Each story in the collection is remarkably vivid, to the point of feeling almost tangible. This is especially true of the short, script-like story, “I Was Made to Love You,” wherein a plasticine model gradually removes parts of herself in order to create and maintain a friend and partner. At times, these descriptions are gleefully West Coast-specific, with images such as “the width of a starfish hand” used to create detail. “I Was Made to Love You” also highlights Bell’s varied use of form and perspective throughout the collection. Scripts, short episodic segments, and first, second, and third person perspectives make the style of the collection dynamic. In comparison, the characters within and between each story tend to quickly feel stagnant. Each story is short and direct. There are no complete character arcs and rarely any sense of resolution by the stories’ close. The women of these pages suffer, and reflect on their suffering, but little else.
Despite somewhat listless characters, the collection nonetheless offers touching and troubling meditations on womanhood. Alongside an explicit investigation into what does and does not define a feminist, Bell punctuates her stories with broader nudges towards the question of what it is that society expects or demands of women. In “Anything to Make You Happy,” Lisa, who unexpectedly falls pregnant and quickly miscarries, berates herself: “Be tougher.” Yet, when she struggles to process the loss of her baby, Lisa similarly self-criticizes for her lack of emotion: “She had always been such a crybaby and now that something had happened to her that was really worth crying about, she didn’t care. Why didn’t her body care?”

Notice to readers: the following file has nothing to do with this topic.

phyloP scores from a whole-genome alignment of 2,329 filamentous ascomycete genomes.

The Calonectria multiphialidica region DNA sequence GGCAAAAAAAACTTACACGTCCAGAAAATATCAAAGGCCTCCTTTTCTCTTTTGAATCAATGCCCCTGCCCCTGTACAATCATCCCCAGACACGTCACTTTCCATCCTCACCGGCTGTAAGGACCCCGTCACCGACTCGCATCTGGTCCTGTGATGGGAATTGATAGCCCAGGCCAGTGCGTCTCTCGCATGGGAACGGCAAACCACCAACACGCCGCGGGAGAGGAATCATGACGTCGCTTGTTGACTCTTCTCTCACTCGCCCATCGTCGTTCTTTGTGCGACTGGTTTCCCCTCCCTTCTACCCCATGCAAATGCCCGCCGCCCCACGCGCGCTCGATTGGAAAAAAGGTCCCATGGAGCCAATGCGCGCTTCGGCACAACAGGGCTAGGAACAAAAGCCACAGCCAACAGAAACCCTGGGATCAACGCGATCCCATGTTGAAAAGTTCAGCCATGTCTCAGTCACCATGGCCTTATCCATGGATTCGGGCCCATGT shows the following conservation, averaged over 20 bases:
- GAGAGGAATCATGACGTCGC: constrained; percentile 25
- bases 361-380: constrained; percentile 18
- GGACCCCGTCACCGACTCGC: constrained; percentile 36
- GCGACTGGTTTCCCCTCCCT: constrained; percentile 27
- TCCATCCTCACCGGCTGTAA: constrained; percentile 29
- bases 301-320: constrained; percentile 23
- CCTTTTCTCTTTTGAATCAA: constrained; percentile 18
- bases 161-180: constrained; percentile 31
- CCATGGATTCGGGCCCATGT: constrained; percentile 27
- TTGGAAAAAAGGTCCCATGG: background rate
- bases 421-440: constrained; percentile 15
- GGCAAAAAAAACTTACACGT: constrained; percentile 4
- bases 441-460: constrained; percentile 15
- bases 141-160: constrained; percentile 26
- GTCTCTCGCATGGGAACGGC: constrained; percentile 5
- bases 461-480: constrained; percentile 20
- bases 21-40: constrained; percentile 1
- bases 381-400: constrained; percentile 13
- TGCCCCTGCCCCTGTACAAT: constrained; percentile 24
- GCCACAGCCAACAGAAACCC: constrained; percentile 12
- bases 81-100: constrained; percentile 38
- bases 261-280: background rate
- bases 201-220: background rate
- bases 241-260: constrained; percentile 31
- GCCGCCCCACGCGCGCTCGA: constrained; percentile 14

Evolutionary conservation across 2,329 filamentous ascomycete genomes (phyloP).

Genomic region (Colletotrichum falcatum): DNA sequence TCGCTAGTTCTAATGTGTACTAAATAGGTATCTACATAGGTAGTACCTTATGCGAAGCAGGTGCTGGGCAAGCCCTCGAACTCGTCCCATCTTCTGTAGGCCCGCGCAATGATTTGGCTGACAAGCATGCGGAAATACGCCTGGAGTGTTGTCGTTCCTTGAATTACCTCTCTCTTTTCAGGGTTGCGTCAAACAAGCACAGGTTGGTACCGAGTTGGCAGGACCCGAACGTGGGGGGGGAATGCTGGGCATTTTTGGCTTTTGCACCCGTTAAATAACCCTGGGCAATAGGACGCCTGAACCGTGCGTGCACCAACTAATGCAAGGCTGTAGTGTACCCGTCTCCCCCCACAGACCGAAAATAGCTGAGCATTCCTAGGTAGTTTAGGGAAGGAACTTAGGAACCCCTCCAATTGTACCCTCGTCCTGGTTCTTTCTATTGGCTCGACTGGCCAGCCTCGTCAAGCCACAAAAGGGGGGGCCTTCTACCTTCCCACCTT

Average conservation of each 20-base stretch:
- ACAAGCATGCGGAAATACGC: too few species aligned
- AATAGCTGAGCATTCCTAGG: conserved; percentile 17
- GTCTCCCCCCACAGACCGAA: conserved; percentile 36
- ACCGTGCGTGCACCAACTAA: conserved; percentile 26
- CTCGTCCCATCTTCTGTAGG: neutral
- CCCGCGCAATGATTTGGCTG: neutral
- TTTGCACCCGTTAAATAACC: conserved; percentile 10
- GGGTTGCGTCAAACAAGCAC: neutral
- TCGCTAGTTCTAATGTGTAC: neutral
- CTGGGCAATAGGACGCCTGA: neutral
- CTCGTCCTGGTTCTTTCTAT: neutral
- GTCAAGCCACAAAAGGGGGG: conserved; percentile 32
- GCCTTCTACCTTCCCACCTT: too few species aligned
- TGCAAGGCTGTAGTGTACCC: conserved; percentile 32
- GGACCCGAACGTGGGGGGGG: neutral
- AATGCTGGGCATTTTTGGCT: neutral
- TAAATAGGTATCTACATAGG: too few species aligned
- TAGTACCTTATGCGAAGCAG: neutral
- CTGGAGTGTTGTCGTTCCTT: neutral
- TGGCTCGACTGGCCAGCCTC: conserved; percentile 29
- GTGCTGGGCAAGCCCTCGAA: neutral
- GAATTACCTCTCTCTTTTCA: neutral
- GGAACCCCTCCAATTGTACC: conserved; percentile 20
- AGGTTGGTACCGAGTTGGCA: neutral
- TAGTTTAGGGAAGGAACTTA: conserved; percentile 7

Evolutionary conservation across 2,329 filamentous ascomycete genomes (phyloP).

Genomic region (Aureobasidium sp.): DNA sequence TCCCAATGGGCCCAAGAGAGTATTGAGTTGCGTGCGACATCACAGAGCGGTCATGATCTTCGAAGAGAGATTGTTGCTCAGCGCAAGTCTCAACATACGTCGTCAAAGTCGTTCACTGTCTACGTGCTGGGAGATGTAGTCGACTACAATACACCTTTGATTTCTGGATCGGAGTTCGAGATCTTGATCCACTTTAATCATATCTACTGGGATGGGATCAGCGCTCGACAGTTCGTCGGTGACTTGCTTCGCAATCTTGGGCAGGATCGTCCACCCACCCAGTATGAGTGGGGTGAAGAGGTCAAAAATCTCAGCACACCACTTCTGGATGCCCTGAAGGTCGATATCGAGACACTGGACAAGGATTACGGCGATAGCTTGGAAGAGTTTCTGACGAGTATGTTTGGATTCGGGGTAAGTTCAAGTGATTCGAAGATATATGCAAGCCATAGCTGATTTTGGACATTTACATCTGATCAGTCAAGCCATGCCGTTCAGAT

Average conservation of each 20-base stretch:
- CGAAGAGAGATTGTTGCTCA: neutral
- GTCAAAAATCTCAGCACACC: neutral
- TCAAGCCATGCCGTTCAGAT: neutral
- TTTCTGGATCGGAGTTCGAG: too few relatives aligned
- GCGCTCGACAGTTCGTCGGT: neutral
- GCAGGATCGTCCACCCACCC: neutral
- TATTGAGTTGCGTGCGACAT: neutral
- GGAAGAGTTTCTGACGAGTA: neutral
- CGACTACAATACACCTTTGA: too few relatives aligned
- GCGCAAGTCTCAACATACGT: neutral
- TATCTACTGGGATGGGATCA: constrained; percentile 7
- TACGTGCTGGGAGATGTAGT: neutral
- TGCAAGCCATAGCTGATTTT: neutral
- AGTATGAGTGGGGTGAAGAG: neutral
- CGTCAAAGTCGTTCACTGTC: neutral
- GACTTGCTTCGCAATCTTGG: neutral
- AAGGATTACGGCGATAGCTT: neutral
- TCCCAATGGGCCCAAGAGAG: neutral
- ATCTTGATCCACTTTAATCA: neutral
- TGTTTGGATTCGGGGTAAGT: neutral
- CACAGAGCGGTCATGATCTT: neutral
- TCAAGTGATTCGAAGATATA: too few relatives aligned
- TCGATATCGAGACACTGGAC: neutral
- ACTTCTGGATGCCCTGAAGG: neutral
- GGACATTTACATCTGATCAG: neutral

Surprisingly, aside from ambiguous allusions to diet culture, considerations of the body are absent throughout Bell’s collection. Even “Pieces,” a segmented story with body parts as section headings — “Hair,” “Mouth,” “Ears,” and so on — maintains focus on the emotional and psychological rather than the physical: “Mouth: You’re the worst liar in the world.”
As a result of this rejection of the physical, some of Bell’s stories push the boundaries of reality, and breach literary fiction in order to dabble in genre. Time travel and superhero fathers lend a fantastical element to several stories in the collection, and these appear unsignalled, hidden amongst the normality of other stories. In this way, those instances of trauma that should be uncommon or exceptional become mundane, and the surrealist bent to the collection serves to underline how often trauma becomes normalized as a part of everyday life for many women.